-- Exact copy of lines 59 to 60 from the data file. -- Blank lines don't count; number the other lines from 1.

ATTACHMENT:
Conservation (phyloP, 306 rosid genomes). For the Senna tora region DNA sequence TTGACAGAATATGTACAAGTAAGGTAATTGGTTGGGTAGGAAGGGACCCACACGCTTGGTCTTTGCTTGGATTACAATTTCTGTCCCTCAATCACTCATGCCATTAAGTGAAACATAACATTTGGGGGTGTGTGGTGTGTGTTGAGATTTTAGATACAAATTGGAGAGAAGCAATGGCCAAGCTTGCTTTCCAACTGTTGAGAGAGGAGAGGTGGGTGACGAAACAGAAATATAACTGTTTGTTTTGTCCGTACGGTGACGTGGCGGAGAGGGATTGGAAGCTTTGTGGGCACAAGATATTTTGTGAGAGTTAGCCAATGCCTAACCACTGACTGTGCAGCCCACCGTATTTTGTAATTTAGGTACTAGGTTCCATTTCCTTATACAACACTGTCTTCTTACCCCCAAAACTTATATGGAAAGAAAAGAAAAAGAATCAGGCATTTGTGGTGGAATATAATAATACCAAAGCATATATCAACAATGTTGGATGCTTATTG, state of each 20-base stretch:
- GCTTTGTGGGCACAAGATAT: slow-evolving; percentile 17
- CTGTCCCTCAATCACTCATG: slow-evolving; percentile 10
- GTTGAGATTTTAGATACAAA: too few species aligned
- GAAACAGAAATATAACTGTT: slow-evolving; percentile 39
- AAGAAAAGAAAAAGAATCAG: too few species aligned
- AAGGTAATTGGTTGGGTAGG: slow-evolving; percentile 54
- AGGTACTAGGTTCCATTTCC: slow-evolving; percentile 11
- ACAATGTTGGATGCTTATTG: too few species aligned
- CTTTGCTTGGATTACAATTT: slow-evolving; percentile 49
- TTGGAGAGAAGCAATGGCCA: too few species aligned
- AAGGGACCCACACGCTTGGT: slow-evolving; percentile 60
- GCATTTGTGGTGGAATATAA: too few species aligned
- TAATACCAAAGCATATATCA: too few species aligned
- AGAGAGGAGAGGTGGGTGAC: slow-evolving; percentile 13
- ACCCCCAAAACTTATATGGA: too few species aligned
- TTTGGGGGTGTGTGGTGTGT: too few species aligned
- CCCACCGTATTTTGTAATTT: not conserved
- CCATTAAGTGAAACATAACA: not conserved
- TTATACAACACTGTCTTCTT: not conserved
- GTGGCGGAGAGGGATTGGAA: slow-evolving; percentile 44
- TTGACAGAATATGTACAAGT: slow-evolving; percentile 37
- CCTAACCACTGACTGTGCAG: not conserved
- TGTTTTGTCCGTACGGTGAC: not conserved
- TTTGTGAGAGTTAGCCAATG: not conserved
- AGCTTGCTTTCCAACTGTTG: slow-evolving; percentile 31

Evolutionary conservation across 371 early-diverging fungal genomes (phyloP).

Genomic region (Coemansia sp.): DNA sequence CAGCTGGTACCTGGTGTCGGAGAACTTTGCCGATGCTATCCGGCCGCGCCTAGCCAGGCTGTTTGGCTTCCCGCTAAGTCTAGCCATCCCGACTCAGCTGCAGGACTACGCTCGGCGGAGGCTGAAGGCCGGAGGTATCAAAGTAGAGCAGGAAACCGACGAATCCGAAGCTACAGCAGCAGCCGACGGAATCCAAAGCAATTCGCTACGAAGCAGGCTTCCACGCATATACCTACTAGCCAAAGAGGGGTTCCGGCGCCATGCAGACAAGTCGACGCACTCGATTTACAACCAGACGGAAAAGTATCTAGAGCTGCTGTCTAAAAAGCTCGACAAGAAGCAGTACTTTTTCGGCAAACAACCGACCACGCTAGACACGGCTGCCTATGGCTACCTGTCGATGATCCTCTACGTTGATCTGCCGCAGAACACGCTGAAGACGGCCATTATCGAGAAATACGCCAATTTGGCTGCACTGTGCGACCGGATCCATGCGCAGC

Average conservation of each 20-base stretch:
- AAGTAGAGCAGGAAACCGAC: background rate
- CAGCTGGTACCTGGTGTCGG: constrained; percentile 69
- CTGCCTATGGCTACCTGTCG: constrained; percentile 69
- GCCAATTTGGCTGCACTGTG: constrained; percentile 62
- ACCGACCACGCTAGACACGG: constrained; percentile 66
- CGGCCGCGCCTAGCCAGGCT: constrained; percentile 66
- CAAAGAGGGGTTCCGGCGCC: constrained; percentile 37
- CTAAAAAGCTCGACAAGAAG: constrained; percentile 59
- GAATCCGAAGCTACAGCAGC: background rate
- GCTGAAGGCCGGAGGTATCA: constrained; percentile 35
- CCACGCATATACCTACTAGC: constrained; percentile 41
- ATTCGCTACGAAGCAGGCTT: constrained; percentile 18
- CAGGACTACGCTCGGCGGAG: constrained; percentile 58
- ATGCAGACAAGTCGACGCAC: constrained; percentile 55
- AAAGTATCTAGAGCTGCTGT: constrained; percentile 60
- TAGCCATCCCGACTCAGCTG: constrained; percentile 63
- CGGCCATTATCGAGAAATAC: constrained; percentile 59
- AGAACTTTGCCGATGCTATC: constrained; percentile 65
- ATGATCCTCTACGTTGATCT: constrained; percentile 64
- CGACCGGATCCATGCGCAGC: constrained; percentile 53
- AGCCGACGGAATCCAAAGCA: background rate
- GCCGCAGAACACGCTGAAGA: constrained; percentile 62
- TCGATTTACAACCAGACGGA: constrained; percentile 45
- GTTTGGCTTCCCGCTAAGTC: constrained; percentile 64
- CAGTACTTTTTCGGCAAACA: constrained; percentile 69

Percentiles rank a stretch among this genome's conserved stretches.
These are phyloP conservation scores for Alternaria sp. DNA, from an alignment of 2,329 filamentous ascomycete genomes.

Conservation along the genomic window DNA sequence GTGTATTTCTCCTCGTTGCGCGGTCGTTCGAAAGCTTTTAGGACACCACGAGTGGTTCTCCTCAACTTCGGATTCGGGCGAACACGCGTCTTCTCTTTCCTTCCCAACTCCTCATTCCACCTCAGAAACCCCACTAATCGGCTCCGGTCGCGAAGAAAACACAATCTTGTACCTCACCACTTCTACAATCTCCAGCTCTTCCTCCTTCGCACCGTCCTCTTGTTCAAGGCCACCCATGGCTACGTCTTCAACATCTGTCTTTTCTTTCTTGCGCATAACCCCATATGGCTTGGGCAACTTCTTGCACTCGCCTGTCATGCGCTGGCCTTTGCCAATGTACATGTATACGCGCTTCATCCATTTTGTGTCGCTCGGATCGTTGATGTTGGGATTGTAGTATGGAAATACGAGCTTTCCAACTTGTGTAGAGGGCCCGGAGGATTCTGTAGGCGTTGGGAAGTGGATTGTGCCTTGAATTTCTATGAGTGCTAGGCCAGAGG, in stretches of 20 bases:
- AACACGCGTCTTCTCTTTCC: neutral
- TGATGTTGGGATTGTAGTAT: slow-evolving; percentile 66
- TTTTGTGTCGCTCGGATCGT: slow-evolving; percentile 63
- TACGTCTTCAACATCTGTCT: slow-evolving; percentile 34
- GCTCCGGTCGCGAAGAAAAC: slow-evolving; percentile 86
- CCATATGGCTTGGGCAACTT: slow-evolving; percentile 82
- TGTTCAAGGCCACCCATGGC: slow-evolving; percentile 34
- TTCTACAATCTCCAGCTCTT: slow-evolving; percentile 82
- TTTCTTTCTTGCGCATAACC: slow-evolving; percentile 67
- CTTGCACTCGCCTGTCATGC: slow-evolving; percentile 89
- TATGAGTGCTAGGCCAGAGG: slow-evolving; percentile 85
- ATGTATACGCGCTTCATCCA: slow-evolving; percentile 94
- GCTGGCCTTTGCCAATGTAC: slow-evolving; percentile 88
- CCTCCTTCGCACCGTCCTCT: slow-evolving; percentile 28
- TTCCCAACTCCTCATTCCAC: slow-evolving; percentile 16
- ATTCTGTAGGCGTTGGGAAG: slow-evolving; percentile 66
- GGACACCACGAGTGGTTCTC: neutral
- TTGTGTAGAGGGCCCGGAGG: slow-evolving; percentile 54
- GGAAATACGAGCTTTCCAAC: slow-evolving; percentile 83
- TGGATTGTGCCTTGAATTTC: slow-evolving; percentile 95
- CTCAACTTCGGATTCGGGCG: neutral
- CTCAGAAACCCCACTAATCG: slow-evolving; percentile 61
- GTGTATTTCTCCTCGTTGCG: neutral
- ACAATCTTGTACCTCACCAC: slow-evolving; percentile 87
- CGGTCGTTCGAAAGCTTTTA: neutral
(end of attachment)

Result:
- TGATGTTGGGATTGTAGTAT: slow-evolving; percentile 66
- TTTTGTGTCGCTCGGATCGT: slow-evolving; percentile 63